When looking for a trip to include in your live auction, you can include a local destination (something in your home state or a close state that bidders could access by driving), a non local destination (someplace to which they would need to fly), or both. For the most part, I would not include more than one of each in the same auction line up.

Things Good Trips Have: 

Open availability. Meaning the winning bidder can plan their trips selecting from a wide variety of dates throughout the next year.  It's okay to have 3 or 4 weeks through out the year blocked off, but other than that they dates should be relatively open.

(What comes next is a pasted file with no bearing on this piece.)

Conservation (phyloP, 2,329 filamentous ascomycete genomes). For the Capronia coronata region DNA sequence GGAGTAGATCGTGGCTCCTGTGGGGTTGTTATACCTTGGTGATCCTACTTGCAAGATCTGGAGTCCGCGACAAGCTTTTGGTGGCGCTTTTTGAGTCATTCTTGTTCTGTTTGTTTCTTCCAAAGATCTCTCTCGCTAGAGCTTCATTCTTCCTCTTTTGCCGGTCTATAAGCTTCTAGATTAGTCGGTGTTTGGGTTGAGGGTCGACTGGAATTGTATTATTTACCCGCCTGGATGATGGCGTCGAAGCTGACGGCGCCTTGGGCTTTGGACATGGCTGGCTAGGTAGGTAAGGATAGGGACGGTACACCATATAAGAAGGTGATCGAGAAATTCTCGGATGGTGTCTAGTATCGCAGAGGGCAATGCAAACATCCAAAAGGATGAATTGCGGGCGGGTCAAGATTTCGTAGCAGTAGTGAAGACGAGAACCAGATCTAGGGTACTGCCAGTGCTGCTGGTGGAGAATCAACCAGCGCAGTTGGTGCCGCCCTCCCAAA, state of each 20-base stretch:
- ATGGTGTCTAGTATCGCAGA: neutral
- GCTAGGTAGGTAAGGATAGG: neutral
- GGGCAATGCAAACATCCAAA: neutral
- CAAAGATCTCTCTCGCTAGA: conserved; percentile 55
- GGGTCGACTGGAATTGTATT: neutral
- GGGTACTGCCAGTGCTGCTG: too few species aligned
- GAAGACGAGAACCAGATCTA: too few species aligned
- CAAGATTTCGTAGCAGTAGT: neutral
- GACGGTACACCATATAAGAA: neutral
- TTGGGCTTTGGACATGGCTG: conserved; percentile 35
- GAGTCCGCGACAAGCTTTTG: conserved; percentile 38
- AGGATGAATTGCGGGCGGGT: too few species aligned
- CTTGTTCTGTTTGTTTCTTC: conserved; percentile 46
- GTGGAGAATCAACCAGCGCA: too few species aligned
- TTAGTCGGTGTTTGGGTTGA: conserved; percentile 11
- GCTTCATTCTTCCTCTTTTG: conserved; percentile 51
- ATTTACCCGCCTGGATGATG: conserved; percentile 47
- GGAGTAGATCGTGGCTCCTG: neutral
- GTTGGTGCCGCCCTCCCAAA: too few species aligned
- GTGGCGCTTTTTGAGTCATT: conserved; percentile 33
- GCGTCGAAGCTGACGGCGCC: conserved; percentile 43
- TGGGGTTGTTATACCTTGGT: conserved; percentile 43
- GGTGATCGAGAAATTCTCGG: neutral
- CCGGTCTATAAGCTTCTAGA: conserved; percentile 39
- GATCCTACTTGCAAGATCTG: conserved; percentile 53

WOW Factor. People aren't going to pay top dollar (or likely even bid) on something that doesn't have a special appeal to it. Some WOW factor examples:

  • Home owned by a celebrity  
  • Home on Ocean with gourmet outdoor kitchen
  • Home in Central America which included full staff of maids, personal chef and butler for the week
  • Unique home such as a treehouse
  • Resort which is frequented by known celebrities

Experience is included. The trip includes more than just a place to stay. Examples I've sold:

  • Napa trip which includes wine tastings at several vineyards
  • Trip to New York with the opportunity to see a late night show and have a meet & greet with the host. 
  • Travel to an out of state professional sports game on the team's airplane with the team.